This dish is sure to make the rounds at dinner parties or Sunday suppers once you try it. Braised chicken thighs succumb to the olives and preserved lemons and bask in a succulent sauce, begging for couscous. While a tagine is a beautiful piece of useful crockery to display, a large skillet or braiser with a tight-fitting lid, or even a Dutch oven, will work just as well. Jarred preserved lemons can be found at gourmet shops and Middle Eastern grocers. They’re also easy to make at home but require a bit of time to cure. You can’t go wrong with this dish.
For the chicken
Scrape out the flesh of the lemon and set it aside. Thinly slice the peel. Remove and discard any pits and chop the lemon flesh into a paste (about 2 tablespoons).
Mix the lemon paste with the ras el hanout, cinnamon, if using, and 1 tablespoon of the oil. Season the chicken lightly with salt and pepper and then rub it all over with the lemon-spice mixture. If you have the time, cover and let marinate, refrigerated, for 4 hours or up to overnight. Bring to room temperature 30 minutes before cooking.
Heat a large skillet over medium-high heat until hot. Drizzle the remaining 1 tablespoon of oil into the pan. Working in batches, sear the chicken, skin side down, until nicely browned, about 3 minutes. Flip and sear the other side until browned, about 2 minutes. Set aside on a plate as done. Add the onions to the pan and toss in the oil to coat, scraping up any brown bits from the bottom of the pan. Cook until the onions are slightly wilted, about 2 minutes. Stir in the garlic, saffron and chicken stock. Season lightly with salt and pepper, and bring to a simmer. Return the chicken and any accumulated juices to the skillet, nestling the thighs into the onions, skin-side up. Scatter the lemon peels and olives around the chicken. Cover and simmer until the chicken is cooked through and tender, 30 to 35 minutes. Transfer the chicken to a plate. Continue to simmer, uncovered, stirring occasionally, until the cooking liquid is thick and saucy, 8 to 10 minutes. Return the chicken to the pan, sprinkle with parsley, and serve with couscous.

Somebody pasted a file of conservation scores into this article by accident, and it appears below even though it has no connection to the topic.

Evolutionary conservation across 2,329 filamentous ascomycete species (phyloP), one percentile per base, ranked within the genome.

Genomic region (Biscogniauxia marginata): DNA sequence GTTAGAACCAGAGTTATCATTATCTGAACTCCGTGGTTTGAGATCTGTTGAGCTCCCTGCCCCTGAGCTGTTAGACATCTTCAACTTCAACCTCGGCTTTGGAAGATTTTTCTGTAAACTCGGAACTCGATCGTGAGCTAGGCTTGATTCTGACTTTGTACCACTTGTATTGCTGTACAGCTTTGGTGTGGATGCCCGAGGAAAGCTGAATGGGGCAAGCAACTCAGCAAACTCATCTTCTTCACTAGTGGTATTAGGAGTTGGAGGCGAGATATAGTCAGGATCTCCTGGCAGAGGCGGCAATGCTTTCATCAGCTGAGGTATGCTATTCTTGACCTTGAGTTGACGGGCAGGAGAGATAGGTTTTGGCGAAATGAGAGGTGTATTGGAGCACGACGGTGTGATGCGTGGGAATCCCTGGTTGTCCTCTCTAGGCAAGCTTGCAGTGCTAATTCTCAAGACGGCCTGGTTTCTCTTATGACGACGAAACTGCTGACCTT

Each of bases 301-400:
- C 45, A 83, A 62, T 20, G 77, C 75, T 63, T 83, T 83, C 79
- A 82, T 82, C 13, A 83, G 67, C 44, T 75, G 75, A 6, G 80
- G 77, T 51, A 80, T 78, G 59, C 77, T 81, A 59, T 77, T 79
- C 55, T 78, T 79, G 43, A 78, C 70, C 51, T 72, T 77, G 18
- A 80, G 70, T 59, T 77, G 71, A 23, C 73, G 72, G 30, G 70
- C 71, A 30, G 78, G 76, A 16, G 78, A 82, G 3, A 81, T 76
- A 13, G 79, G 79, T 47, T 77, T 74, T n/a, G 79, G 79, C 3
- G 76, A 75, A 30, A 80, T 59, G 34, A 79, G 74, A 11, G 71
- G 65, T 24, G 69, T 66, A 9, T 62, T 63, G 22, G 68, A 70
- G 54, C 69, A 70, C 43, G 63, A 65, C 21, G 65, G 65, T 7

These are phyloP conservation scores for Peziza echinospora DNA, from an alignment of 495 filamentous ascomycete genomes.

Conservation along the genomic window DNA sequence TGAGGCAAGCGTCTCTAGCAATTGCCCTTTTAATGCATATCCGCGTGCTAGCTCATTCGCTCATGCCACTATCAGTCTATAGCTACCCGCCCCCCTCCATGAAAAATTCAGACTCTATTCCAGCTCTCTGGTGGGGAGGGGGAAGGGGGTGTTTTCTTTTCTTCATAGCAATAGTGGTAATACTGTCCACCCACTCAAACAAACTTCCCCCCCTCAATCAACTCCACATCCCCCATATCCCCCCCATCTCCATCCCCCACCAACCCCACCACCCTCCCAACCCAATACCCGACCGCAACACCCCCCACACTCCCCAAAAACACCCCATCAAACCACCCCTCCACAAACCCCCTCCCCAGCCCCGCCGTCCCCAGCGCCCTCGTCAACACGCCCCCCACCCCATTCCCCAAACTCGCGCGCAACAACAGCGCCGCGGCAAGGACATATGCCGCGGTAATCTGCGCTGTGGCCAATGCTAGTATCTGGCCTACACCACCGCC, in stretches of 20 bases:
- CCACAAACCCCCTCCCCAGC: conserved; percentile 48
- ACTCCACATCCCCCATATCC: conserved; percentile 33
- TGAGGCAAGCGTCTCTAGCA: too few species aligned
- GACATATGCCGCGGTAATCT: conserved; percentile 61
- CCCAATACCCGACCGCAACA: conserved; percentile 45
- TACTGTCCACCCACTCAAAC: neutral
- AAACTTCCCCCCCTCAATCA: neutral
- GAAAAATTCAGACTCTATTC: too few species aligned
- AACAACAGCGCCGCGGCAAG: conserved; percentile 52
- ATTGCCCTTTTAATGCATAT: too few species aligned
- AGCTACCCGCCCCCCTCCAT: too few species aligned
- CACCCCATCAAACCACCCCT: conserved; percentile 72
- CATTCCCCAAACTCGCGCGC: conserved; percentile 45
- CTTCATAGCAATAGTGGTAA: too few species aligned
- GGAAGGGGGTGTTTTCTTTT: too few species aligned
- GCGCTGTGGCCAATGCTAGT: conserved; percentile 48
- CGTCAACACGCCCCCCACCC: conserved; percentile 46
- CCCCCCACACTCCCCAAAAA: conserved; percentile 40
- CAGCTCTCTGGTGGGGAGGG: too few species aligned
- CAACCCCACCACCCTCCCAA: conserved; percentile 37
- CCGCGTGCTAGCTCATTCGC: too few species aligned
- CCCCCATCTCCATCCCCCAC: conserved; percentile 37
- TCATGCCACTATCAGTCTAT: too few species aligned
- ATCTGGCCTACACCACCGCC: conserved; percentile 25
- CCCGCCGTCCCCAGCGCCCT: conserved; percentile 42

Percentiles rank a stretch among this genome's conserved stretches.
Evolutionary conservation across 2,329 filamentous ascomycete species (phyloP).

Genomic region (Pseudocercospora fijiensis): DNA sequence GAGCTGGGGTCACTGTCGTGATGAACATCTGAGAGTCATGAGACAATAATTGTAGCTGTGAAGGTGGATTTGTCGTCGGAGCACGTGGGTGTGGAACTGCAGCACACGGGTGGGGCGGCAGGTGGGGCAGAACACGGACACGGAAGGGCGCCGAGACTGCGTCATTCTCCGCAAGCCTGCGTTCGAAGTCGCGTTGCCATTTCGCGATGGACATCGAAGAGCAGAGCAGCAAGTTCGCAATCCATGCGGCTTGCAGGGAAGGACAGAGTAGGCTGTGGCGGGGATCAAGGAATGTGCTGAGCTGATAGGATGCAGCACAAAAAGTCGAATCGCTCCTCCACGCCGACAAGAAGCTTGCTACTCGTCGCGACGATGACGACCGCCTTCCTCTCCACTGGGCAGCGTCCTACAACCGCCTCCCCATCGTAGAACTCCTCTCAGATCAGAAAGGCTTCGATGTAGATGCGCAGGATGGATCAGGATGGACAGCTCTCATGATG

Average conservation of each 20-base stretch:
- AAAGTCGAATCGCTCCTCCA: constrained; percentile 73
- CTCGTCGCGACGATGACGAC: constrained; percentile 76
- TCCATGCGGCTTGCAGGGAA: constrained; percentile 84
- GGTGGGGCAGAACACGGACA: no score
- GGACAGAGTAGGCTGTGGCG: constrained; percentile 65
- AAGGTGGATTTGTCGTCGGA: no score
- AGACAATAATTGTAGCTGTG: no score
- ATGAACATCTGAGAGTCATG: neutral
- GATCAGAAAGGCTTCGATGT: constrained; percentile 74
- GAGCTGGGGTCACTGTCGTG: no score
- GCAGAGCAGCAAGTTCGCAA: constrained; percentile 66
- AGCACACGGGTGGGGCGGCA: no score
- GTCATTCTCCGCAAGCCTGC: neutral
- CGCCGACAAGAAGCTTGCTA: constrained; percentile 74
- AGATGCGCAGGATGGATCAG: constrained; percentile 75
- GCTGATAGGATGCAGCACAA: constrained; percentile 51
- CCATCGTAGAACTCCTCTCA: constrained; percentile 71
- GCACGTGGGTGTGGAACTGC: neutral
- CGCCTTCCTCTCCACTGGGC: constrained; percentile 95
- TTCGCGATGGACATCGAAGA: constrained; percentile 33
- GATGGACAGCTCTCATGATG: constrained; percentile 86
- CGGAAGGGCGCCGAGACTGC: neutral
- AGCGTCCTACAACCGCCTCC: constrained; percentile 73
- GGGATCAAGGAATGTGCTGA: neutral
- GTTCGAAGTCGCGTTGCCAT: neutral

For the couscous
When the chicken is almost done cooking, bring the chicken stock or water to a boil in a wide pot. Remove from heat, stir the couscous and olive oil into the liquid and cover tightly. Let sit undisturbed for 5 minutes to steam. Uncover and use a fork to fluff the couscous. Stir in cilantro and parsley and season with salt and pepper to taste. Serve with the chicken.
Ras el hanout is a classic Moroccan seasoning that varies greatly from region to region, spice shop to spice shop, and household to household. Some mixes have only a handful of heady spices while others can include more than 30 ingredients. Of late, ras el hanout has become more accessible (even McCormick makes their own version!) in regular supermarkets and gourmet markets. If you can’t find any, you can throw one together yourself: combine 1½ teaspoons paprika, 1 teaspoon ground cinnamon, 1 teaspoon ground ginger, 1 teaspoon ground turmeric, 1/2 teaspoon freshly ground black pepper, 1/2 teaspoon cayenne, 1/2 teaspoon ground coriander, 1/2 teaspoon ground cumin, 1/4 teaspoon ground nutmeg, and a pinch each of ground cardamom and ground cloves. Store in a tightly sealed jar or container.
For the chicken
For the couscous